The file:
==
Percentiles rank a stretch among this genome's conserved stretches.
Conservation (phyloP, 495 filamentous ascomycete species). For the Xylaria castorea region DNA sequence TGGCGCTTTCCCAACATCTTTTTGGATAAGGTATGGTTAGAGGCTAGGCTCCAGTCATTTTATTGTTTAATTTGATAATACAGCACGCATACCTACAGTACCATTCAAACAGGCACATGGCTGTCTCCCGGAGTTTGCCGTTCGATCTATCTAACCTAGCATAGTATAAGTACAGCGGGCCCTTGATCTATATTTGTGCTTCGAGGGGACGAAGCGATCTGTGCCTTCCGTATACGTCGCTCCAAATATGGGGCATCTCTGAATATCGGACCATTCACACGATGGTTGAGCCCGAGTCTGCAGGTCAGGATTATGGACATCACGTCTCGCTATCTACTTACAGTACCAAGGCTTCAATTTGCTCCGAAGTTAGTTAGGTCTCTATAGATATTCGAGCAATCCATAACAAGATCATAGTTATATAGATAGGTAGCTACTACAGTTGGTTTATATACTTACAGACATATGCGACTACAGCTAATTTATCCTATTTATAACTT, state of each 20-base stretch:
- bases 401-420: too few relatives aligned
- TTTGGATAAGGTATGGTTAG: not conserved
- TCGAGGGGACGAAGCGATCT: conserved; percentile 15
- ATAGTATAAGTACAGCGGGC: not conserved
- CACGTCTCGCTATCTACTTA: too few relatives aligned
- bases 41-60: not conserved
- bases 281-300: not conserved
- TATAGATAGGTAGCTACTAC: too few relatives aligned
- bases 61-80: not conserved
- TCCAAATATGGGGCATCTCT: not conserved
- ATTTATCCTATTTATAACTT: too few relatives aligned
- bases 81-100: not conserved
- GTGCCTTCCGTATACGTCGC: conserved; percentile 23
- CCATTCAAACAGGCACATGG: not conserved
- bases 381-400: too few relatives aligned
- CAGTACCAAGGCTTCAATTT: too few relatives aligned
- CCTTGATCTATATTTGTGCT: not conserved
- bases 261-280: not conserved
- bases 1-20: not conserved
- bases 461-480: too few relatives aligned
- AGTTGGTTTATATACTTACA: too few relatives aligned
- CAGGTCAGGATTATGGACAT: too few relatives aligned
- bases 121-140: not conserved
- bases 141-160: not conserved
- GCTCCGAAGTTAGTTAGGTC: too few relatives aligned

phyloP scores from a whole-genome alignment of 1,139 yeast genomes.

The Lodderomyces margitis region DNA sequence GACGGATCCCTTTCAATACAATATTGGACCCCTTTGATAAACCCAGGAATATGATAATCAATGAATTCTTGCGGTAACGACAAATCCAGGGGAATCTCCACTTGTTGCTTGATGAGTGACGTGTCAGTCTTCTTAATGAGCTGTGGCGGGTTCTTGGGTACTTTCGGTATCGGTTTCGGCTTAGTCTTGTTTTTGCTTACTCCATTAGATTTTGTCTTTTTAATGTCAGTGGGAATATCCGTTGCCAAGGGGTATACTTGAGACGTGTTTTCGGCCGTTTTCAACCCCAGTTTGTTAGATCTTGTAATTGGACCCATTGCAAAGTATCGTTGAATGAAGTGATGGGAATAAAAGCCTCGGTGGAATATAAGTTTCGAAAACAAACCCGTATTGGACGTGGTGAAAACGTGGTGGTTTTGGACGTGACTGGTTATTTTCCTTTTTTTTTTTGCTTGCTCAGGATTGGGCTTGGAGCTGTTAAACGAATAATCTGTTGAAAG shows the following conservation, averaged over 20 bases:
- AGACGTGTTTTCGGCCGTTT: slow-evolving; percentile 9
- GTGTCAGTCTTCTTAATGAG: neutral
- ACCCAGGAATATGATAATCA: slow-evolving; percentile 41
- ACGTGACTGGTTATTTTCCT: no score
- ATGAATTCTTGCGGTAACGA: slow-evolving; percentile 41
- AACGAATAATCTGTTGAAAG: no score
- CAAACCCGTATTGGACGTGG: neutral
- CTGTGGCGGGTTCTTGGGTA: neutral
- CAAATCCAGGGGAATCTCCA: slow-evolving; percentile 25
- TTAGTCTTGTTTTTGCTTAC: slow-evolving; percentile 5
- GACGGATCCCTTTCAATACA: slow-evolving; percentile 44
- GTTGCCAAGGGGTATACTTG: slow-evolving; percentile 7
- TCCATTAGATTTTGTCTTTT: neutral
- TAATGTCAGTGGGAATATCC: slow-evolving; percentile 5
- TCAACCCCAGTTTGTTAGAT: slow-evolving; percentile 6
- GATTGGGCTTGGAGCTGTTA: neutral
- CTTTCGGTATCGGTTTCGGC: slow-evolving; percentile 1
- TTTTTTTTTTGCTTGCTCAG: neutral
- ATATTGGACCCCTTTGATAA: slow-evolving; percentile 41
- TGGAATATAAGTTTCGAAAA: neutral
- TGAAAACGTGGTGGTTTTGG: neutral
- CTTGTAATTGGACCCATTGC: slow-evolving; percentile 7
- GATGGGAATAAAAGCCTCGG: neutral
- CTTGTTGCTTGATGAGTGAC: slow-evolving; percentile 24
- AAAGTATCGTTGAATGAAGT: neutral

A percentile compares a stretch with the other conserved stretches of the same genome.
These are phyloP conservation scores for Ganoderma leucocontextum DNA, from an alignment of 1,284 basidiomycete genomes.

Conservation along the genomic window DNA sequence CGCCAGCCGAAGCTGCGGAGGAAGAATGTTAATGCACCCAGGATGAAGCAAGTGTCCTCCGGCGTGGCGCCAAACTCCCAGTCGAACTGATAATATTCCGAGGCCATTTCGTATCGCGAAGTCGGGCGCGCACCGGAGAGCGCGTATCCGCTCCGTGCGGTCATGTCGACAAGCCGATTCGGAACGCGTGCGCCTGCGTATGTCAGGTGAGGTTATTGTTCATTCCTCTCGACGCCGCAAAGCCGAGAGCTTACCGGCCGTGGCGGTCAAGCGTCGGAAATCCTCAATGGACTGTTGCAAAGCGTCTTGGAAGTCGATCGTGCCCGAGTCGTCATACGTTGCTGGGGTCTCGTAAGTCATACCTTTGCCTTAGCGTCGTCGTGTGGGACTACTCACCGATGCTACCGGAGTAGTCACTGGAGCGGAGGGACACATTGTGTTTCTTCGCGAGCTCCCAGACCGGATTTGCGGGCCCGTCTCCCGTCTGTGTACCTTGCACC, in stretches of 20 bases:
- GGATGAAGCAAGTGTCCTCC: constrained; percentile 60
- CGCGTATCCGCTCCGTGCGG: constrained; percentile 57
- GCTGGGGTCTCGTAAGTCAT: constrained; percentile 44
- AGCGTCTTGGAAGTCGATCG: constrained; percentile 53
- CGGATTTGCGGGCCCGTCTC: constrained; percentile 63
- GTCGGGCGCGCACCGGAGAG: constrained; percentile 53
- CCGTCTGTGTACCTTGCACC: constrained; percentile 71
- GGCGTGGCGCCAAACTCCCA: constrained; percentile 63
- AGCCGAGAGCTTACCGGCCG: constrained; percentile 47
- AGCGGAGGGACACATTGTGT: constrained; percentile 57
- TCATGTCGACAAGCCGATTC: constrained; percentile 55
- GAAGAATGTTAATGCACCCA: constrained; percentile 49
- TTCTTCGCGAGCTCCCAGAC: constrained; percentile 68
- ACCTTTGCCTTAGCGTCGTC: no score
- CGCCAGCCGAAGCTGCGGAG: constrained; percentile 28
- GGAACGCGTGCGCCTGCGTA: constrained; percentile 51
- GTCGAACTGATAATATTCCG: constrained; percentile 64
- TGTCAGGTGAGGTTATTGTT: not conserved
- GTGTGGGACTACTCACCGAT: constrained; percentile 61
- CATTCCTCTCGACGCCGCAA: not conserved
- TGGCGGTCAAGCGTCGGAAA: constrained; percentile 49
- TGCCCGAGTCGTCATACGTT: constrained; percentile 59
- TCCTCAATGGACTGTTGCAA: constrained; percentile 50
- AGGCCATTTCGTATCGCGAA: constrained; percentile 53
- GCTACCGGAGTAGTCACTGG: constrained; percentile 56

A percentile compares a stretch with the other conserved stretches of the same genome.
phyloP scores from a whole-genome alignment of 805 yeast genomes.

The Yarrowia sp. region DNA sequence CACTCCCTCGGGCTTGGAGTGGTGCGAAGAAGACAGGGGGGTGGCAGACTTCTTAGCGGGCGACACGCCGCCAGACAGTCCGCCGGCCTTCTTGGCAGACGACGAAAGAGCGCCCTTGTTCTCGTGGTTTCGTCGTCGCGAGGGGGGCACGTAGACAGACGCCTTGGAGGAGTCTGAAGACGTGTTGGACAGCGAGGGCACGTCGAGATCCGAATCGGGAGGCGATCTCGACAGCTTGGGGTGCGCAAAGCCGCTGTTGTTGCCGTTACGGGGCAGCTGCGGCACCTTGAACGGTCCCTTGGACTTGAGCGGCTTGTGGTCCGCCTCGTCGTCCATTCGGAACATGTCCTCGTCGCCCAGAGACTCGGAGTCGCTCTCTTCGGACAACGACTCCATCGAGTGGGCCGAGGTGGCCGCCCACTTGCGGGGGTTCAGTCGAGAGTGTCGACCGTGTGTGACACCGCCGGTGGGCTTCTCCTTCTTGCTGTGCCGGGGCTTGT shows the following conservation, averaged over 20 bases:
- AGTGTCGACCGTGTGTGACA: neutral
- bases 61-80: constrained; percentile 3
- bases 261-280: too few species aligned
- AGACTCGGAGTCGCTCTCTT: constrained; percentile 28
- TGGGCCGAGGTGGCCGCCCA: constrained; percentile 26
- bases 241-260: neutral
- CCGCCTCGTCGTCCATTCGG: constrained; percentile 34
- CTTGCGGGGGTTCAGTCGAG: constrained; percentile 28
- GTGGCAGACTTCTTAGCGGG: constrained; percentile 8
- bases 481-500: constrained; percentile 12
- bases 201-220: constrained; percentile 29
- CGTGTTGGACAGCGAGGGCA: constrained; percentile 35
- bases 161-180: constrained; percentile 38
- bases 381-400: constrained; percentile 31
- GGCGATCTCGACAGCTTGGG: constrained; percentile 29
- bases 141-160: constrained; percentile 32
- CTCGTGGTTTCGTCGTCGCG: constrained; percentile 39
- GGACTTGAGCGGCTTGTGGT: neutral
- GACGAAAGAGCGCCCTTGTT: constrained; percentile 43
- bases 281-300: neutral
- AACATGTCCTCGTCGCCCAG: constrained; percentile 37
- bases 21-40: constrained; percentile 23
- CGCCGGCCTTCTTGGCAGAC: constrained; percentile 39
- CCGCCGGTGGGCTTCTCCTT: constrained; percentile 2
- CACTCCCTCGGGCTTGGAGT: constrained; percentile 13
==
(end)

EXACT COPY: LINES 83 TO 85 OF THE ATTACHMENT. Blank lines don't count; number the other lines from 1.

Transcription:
A percentile compares a stretch with the other conserved stretches of the same genome.
phyloP scores from a whole-genome alignment of 805 yeast genomes.

The Yarrowia sp. region DNA sequence CACTCCCTCGGGCTTGGAGTGGTGCGAAGAAGACAGGGGGGTGGCAGACTTCTTAGCGGGCGACACGCCGCCAGACAGTCCGCCGGCCTTCTTGGCAGACGACGAAAGAGCGCCCTTGTTCTCGTGGTTTCGTCGTCGCGAGGGGGGCACGTAGACAGACGCCTTGGAGGAGTCTGAAGACGTGTTGGACAGCGAGGGCACGTCGAGATCCGAATCGGGAGGCGATCTCGACAGCTTGGGGTGCGCAAAGCCGCTGTTGTTGCCGTTACGGGGCAGCTGCGGCACCTTGAACGGTCCCTTGGACTTGAGCGGCTTGTGGTCCGCCTCGTCGTCCATTCGGAACATGTCCTCGTCGCCCAGAGACTCGGAGTCGCTCTCTTCGGACAACGACTCCATCGAGTGGGCCGAGGTGGCCGCCCACTTGCGGGGGTTCAGTCGAGAGTGTCGACCGTGTGTGACACCGCCGGTGGGCTTCTCCTTCTTGCTGTGCCGGGGCTTGT shows the following conservation, averaged over 20 bases: